Criminals could be dealt with in days or hours under plans to introduce "swift and sure justice" and flexible court hours, ministers have revealed.
Police Minister Nick Herbert has published a White Paper proposing more court video links and tougher community sentences in England and Wales.
Neighbourhood justice panels will see local people decide how offenders should make amends for low level crime.
But solicitor Greg Foxsmith said: "Justice rushed is justice denied."
'No need for delay'
Mr Herbert denied it was "gesture politics" and told BBC Radio 4's Today programme: "The whole point of these reforms to ensure swift and sure justice is about putting the victims first. There is no need for unnecessary delay in our criminal justice system.
"It is in the interest of justice that people are dealt with appropriately and, where they are going to court, that they are brought to court as soon as possible and that is not happening at the moment."
In the aftermath of last year's riots, courts across England opened for longer and on weekends to deal with the large volume of people going through the criminal justice system.
Shadow Justice Secretary Sadiq Khan said: "The public, victims, even defendants themselves are right to expect that those accused of crimes are dealt with quickly and efficiently. But while more evening and weekend sittings, and more justice handed down at the community level, sounds practical, it won't come cheaply. I hope the government are going to explain exactly how this is going to be funded."
In October, Prime Minister David Cameron said the public wanted to see speedy justice, and that if it was possible in the wake of the riots then "let's make sure we do it all the time".
Typically, nearly five months pass between an offence taking place and a sentence being handed down, despite the fact that most cases do not have to go to trial or are uncontested.
The neighbourhood justice panels, aimed at helping people deal with anti-social behaviour and low-level offending in their community, have already been trialled in three areas - Sheffield, Norfolk and Somerset - and will be tested in a further 15.
The Ministry of Justice says the panels will directly involve the victim and community in deciding action on the part of the perpetrator that is meaningful, visible and based in the community itself.
Magistrates will be given a stronger role in community justice, with single magistrates sitting outside of courts, such as in community centres, in order to "dispense rapid and effective justice in low-level, uncontested cases".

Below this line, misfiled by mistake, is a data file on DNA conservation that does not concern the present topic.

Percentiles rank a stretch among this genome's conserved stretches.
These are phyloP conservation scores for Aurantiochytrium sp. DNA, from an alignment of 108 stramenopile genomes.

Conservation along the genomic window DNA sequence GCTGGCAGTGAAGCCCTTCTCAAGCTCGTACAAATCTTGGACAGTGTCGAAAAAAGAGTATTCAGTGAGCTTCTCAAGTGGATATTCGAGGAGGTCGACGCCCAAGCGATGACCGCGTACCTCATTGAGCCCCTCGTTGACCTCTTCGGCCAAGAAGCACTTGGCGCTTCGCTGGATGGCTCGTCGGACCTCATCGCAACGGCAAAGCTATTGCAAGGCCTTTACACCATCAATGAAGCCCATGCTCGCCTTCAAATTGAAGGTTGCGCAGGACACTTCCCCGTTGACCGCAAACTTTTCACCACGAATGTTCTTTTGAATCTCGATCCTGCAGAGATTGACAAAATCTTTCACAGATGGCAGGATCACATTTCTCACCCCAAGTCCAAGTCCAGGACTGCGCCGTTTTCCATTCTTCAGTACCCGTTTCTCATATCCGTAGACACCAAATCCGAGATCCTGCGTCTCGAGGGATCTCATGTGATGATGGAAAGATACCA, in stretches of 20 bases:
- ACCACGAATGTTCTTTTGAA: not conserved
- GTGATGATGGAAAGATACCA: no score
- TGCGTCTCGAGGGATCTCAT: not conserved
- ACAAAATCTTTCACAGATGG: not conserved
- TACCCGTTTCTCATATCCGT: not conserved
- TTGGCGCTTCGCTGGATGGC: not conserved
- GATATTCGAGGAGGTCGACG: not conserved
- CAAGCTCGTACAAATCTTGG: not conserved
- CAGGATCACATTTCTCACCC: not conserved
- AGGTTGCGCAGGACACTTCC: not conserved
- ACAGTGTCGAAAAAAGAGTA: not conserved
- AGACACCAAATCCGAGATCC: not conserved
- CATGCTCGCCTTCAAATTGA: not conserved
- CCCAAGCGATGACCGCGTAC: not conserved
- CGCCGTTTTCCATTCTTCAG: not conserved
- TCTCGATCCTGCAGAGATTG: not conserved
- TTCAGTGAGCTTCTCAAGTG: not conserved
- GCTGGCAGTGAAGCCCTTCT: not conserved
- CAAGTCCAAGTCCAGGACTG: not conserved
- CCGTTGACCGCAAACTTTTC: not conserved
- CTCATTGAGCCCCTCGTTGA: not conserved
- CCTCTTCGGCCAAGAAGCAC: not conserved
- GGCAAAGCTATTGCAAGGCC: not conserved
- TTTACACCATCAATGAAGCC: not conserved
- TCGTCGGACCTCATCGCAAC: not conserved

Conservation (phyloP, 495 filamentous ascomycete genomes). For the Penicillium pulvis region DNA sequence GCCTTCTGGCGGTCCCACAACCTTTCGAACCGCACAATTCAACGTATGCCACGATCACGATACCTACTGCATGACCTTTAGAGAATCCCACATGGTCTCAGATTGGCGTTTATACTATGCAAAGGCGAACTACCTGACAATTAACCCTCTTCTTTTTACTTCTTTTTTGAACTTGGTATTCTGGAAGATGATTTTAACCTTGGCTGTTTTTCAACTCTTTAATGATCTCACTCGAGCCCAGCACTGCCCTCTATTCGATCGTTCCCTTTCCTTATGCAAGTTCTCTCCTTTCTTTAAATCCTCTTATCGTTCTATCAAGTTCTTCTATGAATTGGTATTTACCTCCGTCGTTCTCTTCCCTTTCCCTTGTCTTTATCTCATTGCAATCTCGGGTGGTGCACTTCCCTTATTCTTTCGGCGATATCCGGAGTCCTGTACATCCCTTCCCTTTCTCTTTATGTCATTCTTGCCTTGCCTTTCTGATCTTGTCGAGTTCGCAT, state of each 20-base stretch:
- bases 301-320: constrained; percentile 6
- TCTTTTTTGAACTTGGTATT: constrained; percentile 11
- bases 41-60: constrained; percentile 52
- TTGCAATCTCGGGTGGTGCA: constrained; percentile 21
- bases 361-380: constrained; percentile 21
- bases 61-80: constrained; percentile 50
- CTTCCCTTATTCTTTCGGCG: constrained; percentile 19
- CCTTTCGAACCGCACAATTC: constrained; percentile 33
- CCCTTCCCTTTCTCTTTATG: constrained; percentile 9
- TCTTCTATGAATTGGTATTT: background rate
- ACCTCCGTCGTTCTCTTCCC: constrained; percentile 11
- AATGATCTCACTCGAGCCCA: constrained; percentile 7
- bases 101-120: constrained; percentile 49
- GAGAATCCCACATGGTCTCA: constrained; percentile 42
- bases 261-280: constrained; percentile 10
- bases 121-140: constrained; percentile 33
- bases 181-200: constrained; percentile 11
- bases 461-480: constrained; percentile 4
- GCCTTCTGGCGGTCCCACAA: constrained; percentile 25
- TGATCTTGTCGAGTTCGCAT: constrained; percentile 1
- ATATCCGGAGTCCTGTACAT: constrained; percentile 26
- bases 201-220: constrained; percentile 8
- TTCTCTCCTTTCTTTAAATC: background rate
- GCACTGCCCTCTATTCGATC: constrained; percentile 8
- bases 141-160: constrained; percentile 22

Police will be given simpler guidance on how to deal with offenders, under the plans.
Under the proposals:
- Shoplifting cases currently taking five weeks could be dealt with in 13 days or fewer, or even hours where the offender pleads guilty in a virtual court
- A pilot scheme will be rolled out so courts can sit when needed, with some 100 magistrates' courts already sitting on Saturdays and bank holidays
- Magistrates will be able to scrutinise the use of cautions and penalty notices by the police following concerns that serious and persistent offenders were escaping justice.
The Association of Chief Police Officers said greater efficiency "has to be in the best interests of victims, prosecution and defence witnesses and all parties within the wider criminal justice system".
Javed Khan, chief executive of Victim Support, welcomed the White Paper and said: "The justice system can be painfully slow. Many victims and witnesses tell us that waiting for a trial - or even just information about a case - is particularly stressful."
John Fassenfelt, chairman of the Magistrates' Association, said: "While most of our members will be pleased to see a role for single justices to deal with low-level uncontested cases, we are concerned about the venue to safeguard judicial independence and that such powers for this role should be for the judiciary only and not delegated to justices' clerks."
Mr Foxsmith, a solicitor and legal commentator, told Today: "I am worried that some of these proposals are going to mean that with the push towards speedier and swifter justice we are going to lose something along the way, and that is the justice element."
Mr Foxsmith, who is also a Liberal Democrat councillor in Islington, north London, said: "Justice rushed is justice denied. We pride ourselves in this country on a fair system of law and that means evaluating the case, investigating it properly and in fairness to both sides making sure the evidence is properly examined."